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Littler Launches Pay Equity Assessment Tool

By on February 15, 2018 in Announcements, Employment

Littler, with an employment and labor law practice representing management, has launched the Littler Pay Equity Assessment, which the firm says provides an analysis that assesses litigation risk and points towards solutions.

According to the U.S. Census Bureau, women are still paid 80 cents for every dollar paid to men, and the gap is even greater for African American and Hispanic women, Littler says in a release. As concerns about pay inequality continue to intensify – bringing new legal and reputational risks for employers – Littler’s platform provides a means of identifying pay disparities for people performing similar work under similar circumstances and proactively fixing them using tested legal strategies. Organizations can access the results of the assessment in a user-friendly dashboard that provides deep and concise examinations of compensation data in a privileged context.

The release continues:

“Having been at the forefront of every development in labor and employment law for the last 75 years, expanding our data-driven approach to address the complicated and important issue of pay equity was a natural evolution,” said Tom Bender and Jeremy Roth, co-managing directors of Littler, in a joint statement. “Not only does this new resource deepen our data analytics capabilities, it expands our commitment to improving diversity and equality in the workplace. By combining innovative technology with our deep experience counseling employers, we can help clients uncover issues they might not have known about and identify causes and possible solutions.”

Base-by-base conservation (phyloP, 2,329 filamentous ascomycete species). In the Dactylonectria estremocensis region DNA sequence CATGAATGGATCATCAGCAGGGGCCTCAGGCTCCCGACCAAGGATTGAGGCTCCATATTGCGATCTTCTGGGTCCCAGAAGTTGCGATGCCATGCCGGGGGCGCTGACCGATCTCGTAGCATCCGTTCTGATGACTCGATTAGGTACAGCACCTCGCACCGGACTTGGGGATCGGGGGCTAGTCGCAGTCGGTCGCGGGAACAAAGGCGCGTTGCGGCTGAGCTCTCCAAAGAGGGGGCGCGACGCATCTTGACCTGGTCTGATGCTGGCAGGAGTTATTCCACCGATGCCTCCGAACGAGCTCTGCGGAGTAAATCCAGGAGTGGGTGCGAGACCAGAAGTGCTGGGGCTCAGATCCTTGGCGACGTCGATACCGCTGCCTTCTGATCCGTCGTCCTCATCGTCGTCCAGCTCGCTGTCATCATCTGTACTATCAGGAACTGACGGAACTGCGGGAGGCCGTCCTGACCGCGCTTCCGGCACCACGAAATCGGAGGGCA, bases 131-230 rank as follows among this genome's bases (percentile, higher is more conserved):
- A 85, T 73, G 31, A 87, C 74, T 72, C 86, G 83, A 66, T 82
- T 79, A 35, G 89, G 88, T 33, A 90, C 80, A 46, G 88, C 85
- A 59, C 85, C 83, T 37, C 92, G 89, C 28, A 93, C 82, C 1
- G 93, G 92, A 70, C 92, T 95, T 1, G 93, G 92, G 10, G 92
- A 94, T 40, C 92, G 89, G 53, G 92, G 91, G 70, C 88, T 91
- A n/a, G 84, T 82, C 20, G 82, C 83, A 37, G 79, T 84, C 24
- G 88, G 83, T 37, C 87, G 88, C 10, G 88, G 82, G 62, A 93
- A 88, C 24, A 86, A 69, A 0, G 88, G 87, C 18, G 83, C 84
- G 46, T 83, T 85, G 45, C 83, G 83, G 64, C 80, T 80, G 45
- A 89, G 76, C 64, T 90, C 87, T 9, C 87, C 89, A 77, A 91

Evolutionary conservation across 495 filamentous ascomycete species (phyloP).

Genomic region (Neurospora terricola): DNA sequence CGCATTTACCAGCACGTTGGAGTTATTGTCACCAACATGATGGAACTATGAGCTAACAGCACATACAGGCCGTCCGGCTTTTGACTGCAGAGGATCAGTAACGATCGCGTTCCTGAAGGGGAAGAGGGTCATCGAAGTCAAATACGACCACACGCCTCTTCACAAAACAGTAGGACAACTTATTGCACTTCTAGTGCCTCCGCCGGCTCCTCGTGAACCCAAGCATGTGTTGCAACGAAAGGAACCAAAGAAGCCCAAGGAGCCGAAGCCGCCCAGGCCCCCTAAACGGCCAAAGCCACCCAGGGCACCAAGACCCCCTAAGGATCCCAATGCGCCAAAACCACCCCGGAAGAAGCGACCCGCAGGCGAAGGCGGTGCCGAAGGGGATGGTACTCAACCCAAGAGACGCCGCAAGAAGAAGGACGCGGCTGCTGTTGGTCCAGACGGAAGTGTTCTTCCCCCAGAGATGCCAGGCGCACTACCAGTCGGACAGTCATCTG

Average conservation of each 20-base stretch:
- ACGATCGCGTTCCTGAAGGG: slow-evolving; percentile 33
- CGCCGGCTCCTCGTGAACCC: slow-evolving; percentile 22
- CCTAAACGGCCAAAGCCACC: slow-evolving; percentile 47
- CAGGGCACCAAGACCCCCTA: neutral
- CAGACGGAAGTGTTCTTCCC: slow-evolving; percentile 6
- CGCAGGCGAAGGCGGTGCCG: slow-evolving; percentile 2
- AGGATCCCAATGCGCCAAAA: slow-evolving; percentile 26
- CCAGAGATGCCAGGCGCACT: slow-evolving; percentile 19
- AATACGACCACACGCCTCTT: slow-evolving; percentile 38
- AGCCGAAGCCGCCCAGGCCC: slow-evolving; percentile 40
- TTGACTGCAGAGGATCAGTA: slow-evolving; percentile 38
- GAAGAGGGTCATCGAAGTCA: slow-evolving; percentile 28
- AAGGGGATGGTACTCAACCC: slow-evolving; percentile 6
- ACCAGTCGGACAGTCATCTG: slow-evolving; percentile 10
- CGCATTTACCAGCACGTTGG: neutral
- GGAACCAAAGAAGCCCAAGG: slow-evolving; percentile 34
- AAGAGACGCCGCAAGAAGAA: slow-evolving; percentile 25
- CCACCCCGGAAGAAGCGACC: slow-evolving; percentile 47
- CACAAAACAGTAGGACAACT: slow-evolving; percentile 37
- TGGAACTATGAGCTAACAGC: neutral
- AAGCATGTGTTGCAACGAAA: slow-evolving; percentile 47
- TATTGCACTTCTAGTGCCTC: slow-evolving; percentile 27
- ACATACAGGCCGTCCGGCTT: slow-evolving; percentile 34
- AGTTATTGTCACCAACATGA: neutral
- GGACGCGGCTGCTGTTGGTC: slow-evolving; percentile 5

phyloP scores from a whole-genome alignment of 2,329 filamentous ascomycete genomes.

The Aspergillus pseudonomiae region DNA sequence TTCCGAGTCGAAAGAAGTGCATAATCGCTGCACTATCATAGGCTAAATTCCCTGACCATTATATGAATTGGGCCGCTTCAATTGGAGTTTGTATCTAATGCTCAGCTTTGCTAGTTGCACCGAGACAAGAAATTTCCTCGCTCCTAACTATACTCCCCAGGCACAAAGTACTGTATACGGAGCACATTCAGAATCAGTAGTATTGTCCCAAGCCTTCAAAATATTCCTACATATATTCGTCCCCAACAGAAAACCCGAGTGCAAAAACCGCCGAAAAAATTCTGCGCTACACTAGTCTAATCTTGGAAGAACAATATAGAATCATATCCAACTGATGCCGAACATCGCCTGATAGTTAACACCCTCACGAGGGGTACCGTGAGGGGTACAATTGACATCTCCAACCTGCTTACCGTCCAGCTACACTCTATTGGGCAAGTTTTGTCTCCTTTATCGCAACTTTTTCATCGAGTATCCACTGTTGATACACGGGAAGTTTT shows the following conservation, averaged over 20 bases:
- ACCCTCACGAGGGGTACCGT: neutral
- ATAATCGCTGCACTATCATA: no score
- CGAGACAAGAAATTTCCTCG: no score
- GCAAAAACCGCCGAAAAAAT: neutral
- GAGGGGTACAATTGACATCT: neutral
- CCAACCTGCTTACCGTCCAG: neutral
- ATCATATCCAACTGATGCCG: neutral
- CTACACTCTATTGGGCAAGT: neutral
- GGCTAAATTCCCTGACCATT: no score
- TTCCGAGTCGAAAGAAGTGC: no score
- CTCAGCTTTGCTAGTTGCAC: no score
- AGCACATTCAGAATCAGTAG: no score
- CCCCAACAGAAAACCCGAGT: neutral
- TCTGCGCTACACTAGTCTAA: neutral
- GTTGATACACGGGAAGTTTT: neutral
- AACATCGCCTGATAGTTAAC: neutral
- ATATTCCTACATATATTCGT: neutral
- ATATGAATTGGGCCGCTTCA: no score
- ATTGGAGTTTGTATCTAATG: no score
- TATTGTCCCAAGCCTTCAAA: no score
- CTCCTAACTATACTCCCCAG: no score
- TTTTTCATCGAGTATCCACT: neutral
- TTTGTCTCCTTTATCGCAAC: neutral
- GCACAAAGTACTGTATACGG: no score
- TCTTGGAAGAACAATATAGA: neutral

The Littler Pay Equity Assessment measures compensation differences between demographic groups, identifies those that are statistically significant, and determines the extent to which these differences reflect legitimate business considerations. In a privileged context, Littler can also assist employers with crucial steps for a defensible audit and create a record of the criteria that drives a company’s compensation system and legitimate distinctions among employees that explain any disparities. This information helps human resources departments respond to questions from employees and creates an evidentiary record in the event of future litigation.

“The plaintiffs’ bar is increasingly targeting employers with class action lawsuits focused on fair pay, and state and local governments continue to adopt and expand pay equity laws,” said Denise Visconti, a shareholder and member of the firm’s Wage & Hour Practice Group, who is leading the Littler Pay Equity Assessment. “Proactively addressing this issue on a state specific basis can help lessen the risk of costly litigation and negative publicity that impacts employee morale and customer relationships. But it’s also the right thing to do and gives companies a competitive advantage by demonstrating their commitment to paying employees fairly.”